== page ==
(PHOTO CREDIT: GETTY IMAGES)
FROM CNN's Jack Cafferty:
In case you hadn't noticed, it may soon be cheaper to buy whiskey than gasoline. Thursday morning the national average price for a gallon of gas stood at $3.53. That's an increase of 39 cents over the last three weeks alone, according to the Energy Department.
And it's not going to get better any time soon. The government predicts the average family will spend $700 more for gasoline in 2011 than in 2010, a 28% increase from last year. That's no small chunk of change when the median household income in this country is about $49,000 a year.
So how high will it go? According a new Gallup Poll, 37% of Americans think prices will hit $3.75 – $4 a gallon in their area. More than a quarter of Americans think gas prices will exceed $5 a gallon. Only 8% of Americans think gas will be less than $3.75.
But before we collectively hyperventilate over this news consider this: In Europe most people pay the equivalent of $7.50 to $8 a gallon. In Greece, gasoline costs about $8.45 a gallon.
The cheapest gas is in OPEC nations like Saudi Arabia, Venezuela and Egypt because it's heavily subsidized by the governments there.
Here’s my question to you: How are rising gas prices affecting your way of life?
Interested to know which ones made it on air?
John in New Britain, Pennsylvania:
Not much yet, but luckily I don't have to travel far. I do have a fuel efficient vehicle which helps. Too many people drive mammoth trucks for no reason. Such vehicles also cause more wear and tear on the roads so a tax on heavy large vehicles may be appropriate to encourage people to wise up.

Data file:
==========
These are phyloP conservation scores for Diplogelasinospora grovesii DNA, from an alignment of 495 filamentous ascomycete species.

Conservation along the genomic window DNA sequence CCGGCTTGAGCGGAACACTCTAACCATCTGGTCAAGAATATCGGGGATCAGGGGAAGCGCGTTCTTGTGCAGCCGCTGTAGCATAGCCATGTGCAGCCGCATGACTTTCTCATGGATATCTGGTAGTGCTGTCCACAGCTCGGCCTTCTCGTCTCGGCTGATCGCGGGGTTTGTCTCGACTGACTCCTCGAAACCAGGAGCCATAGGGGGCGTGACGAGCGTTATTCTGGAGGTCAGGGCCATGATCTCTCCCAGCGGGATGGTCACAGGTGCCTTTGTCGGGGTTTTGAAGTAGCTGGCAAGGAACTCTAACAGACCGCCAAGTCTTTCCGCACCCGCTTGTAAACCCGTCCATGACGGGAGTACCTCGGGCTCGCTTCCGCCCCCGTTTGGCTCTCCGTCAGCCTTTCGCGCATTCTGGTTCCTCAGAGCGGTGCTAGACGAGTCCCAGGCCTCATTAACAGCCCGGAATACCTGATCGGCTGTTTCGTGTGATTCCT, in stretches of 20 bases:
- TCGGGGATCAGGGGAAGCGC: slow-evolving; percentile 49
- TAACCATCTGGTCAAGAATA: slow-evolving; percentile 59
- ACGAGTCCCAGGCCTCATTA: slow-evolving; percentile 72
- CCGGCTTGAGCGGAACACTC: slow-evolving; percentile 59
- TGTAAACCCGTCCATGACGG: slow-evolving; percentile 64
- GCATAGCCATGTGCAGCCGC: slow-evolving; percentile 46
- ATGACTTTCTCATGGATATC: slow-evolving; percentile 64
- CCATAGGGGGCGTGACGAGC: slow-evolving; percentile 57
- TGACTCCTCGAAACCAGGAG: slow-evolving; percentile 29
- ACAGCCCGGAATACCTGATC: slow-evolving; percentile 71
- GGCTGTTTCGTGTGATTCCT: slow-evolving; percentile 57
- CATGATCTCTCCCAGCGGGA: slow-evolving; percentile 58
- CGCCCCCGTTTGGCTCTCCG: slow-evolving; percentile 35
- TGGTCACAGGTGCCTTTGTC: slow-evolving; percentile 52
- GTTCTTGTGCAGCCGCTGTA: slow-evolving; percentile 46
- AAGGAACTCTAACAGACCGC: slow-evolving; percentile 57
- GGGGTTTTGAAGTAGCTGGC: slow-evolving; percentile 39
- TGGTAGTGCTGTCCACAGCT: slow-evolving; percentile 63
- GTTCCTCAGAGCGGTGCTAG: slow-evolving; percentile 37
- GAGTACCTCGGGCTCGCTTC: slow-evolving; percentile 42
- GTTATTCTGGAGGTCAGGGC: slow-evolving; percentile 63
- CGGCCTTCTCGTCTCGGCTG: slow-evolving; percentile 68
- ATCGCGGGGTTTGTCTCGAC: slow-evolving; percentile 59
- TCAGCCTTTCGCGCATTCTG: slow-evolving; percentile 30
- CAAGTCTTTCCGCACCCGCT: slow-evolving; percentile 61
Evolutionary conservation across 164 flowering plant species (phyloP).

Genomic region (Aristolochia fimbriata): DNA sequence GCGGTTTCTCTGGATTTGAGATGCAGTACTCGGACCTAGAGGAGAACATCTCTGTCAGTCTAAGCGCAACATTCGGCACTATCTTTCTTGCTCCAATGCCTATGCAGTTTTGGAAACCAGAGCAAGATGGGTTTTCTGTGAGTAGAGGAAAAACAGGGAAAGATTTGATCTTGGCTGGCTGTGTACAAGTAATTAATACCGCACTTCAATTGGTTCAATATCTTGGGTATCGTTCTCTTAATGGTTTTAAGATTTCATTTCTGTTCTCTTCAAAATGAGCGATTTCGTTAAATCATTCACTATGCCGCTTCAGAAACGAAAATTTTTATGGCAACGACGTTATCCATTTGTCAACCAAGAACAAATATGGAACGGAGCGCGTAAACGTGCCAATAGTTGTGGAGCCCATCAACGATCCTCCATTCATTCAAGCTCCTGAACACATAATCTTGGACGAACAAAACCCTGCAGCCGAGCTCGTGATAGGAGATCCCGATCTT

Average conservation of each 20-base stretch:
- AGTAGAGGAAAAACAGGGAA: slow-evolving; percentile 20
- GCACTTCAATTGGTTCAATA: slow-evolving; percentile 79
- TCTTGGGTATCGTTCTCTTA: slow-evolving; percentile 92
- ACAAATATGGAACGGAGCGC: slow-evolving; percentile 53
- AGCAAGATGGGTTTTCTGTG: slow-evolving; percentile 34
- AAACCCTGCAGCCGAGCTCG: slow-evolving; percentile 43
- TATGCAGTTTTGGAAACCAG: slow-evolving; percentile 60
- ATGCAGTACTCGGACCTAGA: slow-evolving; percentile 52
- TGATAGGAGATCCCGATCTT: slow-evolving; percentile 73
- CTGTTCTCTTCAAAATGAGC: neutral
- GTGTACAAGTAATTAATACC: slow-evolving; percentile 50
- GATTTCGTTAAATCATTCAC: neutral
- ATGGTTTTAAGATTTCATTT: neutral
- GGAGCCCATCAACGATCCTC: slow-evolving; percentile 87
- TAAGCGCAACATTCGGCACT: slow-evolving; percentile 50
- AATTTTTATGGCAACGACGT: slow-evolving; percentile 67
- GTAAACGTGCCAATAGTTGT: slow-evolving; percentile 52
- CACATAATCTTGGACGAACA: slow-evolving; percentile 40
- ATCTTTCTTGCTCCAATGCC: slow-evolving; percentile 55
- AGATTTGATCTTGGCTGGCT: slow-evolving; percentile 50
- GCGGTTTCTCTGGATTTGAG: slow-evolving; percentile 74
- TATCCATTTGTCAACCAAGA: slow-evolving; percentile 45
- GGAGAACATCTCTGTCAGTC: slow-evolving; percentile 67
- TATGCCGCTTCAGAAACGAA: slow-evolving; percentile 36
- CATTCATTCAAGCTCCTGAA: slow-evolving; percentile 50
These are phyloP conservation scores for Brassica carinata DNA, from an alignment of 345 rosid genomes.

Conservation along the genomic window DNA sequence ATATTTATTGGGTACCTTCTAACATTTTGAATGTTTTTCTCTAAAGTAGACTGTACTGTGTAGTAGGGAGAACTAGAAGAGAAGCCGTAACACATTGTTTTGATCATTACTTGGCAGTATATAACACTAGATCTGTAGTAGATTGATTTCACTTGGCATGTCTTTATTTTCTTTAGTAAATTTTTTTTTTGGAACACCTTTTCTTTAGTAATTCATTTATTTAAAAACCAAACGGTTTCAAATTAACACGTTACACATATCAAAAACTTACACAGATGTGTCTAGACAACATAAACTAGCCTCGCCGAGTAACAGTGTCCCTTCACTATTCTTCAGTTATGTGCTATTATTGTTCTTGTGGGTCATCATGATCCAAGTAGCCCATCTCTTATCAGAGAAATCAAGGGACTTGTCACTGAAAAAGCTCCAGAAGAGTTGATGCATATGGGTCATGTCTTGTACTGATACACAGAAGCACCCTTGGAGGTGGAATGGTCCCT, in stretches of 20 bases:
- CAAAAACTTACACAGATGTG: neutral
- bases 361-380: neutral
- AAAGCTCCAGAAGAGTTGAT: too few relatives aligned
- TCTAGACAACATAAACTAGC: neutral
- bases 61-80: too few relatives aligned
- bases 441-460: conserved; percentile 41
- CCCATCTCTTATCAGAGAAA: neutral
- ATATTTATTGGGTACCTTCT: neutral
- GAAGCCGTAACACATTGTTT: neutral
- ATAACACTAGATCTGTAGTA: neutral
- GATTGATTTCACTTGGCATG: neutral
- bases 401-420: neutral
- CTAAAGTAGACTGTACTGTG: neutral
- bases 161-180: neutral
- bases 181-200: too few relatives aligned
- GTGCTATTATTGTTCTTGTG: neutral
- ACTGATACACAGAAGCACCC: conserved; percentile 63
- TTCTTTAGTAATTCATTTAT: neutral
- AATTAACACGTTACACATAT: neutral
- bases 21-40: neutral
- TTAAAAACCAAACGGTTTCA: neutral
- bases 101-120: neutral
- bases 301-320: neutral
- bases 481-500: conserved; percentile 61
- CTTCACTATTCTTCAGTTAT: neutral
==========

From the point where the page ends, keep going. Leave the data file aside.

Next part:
Louis in La Salle, Illinois:
Living in rural area as I do, there is no public transportation, and being as I live on a fixed income, I stay home more. I travel out of need and not pleasure.
Jack, I'm retired and hardly go anywhere. But it sure is hurting the working class. I think if the American people would band together and no one turned a wheel for one day you would see gas prices fall like a rock. If it didn't work this week, do it again next week.
Donna in Wisconsin:
We live on a budget and so it is an impact. But we were also smart and bought a Prius in 2008, the last time gas prices went way up. Love that car!
Rick in Temecula, California:
Banks get bailouts, oil companies raise prices when someone in the Middle East sneezes, I run out and get a loan to buy a fuel efficient vehicle. Banks and oil companies win... again.
Roman in Butler, Pennsylvania:
Good thing it's Lent, Jack. Won't have to buy meat for forty days. On a more serious side, it's expensive to do business. Thinking about putting a new engine in the truck, maybe to run natural gas or propane.
Andy in Lynn, Massachusetts:
I've stopped driving. I hitch the horse to my buckboard. If it's good enough for the Amish then it’s good enough for me. My hay bill has gone way up though.